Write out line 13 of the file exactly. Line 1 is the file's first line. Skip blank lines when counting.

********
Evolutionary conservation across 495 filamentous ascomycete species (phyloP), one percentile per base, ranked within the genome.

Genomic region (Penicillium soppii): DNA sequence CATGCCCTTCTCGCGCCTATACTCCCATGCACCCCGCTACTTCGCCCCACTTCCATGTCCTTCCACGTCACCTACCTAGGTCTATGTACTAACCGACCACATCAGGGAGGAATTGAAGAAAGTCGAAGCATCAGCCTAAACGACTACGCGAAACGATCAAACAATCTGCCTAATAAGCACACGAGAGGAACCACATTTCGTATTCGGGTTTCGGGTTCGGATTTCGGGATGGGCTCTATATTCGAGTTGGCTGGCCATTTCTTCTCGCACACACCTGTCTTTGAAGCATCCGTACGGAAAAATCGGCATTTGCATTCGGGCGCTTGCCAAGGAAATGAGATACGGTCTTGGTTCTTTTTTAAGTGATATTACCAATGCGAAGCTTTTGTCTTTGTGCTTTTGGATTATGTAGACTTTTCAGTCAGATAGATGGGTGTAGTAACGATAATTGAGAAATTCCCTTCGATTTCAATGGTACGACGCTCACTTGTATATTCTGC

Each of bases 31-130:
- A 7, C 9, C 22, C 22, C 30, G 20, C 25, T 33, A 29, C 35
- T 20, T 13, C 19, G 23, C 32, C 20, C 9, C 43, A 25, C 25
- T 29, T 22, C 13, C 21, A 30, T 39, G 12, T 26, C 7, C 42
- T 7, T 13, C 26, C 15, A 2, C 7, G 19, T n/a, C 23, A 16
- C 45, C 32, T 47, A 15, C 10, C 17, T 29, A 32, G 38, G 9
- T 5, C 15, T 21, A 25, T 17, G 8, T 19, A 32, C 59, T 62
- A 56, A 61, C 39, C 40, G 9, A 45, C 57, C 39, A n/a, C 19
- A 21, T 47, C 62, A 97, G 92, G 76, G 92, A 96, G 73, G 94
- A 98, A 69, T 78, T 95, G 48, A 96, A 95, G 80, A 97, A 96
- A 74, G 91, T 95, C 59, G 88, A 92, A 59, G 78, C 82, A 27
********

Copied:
- A 74, G 91, T 95, C 59, G 88, A 92, A 59, G 78, C 82, A 27